HIV And AIDS
HIV testing, symptoms, and treatment
Since its discovery in the early 1980s, acquired immune deficiency syndrome (AIDS) -- along with its precursor, human immunodeficiency virus (HIV) -- has posed major difficulties for the medical profession. To this day, there is no cure for either disease, but our understanding and treatments of them have come a long way.
While no longer the immediate death sentences they once were, at least not in the developed world, HIV and AIDS are still serious medical conditions that require early intervention and, better yet, prevention.
Prevention Techniques and Other AIDS Information
Although HIV and AIDS patients can live relatively long, healthy lives with the disease, the eventual outcome is still death, and the treatments can be cumbersome and expensive. Thus, as with many other diseases, prevention is still the best course of action.
HIV/AIDS is a sexually transmitted disease (STD), spread from person to person through semen, vaginal fluid, and pre-ejaculate. It can also be transmitted via blood, and mothers may spread it to babies through their breast milk.
To prevent the transmission of HIV/AIDS, then, one should always practice safe sex (unless in a monogamous relationship in which both parties have tested clean). Also use caution when treating wounds of someone whose status you don't know. Infected mothers should not breastfeed their babies and should discuss with their doctors other methods for preventing transmission during gestation or birth.
HIV and AIDS Testing
A person may be infected with HIV and not show any symptoms for months or even years. However, during this time the disease is still transmittable, and proper treatment at this stage can help keep symptoms from appearing. Thus, if a person is at risk for HIV, it is essential that he or she be tested.
The most common HIV testing method is to draw blood and analyze it for HIV antibodies. These antibodies may not be present right away, so doctors recommend re-testing after three months and then perhaps again after 6 months to confirm a negative diagnosis. Antibody tests may also be run on material from an oral swab.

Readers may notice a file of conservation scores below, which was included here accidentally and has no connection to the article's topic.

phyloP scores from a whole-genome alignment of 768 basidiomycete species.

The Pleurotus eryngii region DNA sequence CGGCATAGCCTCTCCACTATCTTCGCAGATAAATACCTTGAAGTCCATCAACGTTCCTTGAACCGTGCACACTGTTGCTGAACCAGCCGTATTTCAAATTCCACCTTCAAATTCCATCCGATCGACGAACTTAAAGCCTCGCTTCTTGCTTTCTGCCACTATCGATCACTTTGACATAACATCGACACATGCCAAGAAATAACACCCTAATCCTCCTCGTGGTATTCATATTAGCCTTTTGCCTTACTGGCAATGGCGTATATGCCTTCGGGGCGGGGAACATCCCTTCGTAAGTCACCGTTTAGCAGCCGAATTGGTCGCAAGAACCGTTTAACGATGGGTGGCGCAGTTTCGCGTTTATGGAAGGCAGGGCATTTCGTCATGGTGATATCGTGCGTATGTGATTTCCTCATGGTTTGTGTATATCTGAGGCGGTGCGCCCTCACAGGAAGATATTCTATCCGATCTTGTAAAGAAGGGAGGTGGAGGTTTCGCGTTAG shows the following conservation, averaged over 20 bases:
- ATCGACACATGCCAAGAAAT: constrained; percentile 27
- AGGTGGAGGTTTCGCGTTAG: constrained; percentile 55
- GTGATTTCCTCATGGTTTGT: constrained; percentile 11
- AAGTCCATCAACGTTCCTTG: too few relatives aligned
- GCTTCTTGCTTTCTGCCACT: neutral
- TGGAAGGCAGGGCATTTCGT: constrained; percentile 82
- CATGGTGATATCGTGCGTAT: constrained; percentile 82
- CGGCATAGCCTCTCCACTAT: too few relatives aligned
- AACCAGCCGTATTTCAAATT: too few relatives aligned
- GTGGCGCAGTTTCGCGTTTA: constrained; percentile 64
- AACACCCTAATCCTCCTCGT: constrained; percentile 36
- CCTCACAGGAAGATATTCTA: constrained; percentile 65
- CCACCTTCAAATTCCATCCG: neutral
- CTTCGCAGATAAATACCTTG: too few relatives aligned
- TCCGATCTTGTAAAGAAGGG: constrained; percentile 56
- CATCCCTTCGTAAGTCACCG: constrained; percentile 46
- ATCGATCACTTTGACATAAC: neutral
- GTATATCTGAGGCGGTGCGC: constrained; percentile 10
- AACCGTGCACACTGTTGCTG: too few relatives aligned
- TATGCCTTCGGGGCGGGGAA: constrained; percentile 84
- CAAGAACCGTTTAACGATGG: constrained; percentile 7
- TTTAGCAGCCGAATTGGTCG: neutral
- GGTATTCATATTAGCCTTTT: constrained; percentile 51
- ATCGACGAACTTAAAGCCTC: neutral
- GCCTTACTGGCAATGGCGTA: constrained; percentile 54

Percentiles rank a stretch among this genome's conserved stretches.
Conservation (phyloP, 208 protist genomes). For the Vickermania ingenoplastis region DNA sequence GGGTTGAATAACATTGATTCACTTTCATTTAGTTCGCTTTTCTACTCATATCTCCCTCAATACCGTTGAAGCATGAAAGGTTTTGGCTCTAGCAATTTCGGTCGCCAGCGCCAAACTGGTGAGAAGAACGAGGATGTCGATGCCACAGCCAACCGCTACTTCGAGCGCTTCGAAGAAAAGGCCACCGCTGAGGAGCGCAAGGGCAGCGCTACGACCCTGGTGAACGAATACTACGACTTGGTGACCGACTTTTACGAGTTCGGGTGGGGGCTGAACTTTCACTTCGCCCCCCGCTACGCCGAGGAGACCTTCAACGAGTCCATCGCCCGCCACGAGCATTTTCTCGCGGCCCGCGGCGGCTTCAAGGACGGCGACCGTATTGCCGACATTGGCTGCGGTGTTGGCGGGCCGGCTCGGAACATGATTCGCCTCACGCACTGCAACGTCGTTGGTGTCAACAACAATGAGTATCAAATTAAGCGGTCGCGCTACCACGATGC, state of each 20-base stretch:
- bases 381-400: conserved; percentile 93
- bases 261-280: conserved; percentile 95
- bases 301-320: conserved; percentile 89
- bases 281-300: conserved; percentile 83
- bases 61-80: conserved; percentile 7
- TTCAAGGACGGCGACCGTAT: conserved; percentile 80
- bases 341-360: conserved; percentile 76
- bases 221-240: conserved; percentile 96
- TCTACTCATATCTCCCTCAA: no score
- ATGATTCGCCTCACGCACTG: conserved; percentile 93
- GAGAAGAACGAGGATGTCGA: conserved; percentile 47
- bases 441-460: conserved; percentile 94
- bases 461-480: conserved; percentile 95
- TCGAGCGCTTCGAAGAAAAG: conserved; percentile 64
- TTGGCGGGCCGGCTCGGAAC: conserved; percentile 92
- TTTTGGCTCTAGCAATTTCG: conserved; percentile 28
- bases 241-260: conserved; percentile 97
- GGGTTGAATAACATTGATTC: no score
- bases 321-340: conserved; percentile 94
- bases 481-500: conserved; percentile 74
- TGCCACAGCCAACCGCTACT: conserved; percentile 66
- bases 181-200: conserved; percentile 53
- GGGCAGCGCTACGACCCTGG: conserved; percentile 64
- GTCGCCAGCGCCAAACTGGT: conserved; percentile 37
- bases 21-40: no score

Other types of tests include the rapid HIV test, the p24 antigen test, and the PCR test. All should be done by a licensed medical professional. Traditional HIV tests may be conducted at home: You can purchase a kit, draw blood yourself, send it to the lab, and receive your results via phone.
All HIV/AIDS tests are confidential.
Early HIV symptoms resemble the flu: fever, night sweats, persistent diarrhea, and fatigue. The lymph nodes in the armpits, neck, and groin may also be swollen.
Rapid, unexplained weight loss is also common, and the appearance of mouth sores or skin lesions is usually a tell-tale sign of an HIV infection. Other symptoms include a dry cough, pneumonia, and thrush.
Mental symptoms can include memory loss and depression.
Drug therapy is the most common treatment for HIV/AIDS. While there is no cure, regular treatment with antiretroviral medications such as NRTIs, NNRTIs, and protease inhibitors can suppress the development of symptoms, prolonging health and life expectancy. It is important to remember, however, that even while healthy, an infected person can still transmit the disease to others.
Alternative therapies such as naturopathic medicine, vitamin regimens, yoga, massage, acupuncture, and herbal remedies may be used to treat specific symptoms or opportunistic infections, as well as to enhance quality of life and supplement drug therapies.